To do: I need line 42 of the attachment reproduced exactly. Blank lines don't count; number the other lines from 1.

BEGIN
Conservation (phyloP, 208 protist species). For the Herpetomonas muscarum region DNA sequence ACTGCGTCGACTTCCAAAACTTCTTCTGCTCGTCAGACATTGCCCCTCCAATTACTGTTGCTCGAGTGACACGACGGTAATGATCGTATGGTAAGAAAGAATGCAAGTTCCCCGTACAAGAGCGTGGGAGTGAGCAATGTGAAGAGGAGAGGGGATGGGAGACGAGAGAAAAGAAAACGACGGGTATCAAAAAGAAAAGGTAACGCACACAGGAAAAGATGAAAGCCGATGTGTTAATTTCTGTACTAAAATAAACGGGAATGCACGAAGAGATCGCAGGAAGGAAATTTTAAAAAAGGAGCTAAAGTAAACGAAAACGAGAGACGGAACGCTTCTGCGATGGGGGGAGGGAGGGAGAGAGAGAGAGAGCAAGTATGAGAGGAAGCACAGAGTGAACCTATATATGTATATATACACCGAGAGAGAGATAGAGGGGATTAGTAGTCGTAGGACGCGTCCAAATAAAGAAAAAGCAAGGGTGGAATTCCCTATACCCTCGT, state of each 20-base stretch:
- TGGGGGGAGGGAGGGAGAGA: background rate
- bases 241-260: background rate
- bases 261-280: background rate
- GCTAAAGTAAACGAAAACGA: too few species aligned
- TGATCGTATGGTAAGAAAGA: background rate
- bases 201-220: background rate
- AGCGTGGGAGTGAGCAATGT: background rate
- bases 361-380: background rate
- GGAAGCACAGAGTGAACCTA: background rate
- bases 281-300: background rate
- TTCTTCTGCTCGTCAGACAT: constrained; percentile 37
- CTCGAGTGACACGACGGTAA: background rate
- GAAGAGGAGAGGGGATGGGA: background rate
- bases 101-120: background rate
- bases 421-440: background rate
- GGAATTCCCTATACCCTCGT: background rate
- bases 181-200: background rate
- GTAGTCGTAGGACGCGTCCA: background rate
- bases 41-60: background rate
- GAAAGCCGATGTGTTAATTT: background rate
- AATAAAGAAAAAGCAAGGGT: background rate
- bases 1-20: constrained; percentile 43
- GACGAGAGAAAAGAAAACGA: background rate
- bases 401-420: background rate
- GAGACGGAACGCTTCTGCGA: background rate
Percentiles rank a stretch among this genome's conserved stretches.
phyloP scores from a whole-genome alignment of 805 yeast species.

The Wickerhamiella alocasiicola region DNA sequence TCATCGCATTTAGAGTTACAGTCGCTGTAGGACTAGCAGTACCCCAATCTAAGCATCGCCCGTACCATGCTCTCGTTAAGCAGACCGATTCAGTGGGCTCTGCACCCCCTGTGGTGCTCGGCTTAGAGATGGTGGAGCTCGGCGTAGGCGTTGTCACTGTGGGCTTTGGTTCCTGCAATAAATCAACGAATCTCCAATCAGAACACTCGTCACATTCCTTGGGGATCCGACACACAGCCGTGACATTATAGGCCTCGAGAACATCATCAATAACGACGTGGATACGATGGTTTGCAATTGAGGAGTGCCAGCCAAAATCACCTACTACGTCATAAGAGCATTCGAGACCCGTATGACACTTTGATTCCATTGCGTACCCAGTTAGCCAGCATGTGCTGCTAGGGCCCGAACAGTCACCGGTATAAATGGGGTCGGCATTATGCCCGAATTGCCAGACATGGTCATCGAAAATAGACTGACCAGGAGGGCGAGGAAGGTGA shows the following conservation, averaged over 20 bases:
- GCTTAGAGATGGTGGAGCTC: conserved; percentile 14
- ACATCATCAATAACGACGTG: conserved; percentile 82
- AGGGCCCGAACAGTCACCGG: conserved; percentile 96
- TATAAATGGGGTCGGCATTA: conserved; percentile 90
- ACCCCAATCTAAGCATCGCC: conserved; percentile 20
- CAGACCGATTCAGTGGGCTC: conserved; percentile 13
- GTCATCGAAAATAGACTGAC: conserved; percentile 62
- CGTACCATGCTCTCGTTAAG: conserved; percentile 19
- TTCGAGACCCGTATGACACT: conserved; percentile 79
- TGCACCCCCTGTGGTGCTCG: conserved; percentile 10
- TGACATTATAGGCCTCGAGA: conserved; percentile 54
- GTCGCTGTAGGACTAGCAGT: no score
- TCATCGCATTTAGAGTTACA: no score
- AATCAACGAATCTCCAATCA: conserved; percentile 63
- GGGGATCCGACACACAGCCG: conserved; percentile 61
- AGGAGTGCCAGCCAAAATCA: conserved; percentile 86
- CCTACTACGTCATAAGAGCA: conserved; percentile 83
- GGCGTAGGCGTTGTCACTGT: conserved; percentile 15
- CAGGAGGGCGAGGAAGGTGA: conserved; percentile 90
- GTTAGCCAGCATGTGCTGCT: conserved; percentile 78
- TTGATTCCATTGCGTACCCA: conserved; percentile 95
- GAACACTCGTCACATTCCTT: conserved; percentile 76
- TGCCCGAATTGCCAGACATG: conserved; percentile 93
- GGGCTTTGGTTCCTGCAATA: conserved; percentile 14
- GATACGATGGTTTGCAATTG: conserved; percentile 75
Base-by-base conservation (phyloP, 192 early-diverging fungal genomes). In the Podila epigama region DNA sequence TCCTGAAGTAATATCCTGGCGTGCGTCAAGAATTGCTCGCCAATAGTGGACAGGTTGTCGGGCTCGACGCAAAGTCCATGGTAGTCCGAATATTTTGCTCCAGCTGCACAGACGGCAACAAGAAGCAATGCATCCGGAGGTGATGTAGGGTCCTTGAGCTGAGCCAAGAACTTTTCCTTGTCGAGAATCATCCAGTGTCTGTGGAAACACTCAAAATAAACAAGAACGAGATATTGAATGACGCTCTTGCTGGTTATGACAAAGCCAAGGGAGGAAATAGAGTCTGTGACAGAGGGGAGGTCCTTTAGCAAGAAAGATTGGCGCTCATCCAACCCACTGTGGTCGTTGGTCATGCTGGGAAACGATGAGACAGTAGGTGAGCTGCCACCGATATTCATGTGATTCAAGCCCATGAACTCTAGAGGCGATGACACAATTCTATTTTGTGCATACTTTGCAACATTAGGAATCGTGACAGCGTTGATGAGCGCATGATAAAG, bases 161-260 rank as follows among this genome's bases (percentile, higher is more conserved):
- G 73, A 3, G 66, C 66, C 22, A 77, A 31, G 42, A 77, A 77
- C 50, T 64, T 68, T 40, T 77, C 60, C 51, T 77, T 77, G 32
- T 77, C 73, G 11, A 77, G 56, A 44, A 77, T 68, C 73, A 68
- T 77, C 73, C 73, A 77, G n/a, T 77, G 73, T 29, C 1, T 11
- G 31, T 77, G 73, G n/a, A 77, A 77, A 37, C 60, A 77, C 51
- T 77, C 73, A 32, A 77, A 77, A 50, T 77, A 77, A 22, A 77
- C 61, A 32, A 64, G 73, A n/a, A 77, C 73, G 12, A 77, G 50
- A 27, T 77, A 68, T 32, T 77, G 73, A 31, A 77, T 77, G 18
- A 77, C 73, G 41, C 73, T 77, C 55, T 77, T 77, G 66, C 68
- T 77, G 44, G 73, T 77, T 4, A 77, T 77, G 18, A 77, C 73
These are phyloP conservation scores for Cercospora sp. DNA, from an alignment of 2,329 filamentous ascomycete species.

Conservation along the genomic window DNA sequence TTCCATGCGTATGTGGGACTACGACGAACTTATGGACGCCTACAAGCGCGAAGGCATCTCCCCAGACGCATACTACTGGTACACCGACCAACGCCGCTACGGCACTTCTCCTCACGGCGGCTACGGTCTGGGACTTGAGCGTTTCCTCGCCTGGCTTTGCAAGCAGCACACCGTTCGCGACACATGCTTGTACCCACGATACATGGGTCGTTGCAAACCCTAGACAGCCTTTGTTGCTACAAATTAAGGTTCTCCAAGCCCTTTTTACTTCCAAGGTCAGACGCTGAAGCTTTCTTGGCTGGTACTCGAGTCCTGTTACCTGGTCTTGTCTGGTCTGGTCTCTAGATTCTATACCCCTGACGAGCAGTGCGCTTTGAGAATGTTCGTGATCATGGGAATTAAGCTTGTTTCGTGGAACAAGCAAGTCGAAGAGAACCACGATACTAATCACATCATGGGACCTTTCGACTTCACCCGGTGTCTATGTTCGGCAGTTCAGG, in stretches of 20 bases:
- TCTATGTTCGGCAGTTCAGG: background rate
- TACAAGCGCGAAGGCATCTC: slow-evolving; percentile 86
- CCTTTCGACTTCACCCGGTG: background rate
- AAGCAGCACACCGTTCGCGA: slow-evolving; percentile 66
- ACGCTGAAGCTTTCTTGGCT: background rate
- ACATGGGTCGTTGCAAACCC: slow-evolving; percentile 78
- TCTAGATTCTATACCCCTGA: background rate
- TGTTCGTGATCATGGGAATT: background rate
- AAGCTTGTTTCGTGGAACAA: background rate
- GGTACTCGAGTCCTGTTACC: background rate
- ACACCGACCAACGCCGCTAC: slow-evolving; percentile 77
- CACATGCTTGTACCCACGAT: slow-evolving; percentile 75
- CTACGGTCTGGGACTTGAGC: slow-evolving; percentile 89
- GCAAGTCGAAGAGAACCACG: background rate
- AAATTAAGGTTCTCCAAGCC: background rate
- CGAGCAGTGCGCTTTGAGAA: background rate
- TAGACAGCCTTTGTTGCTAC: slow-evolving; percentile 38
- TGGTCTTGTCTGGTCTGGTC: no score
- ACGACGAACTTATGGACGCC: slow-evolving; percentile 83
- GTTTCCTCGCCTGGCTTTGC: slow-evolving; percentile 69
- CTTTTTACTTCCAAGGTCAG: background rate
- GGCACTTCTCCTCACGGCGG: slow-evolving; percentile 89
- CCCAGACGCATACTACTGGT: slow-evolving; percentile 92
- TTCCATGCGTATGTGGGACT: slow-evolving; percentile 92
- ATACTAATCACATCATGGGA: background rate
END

- TCATCGCATTTAGAGTTACA: no score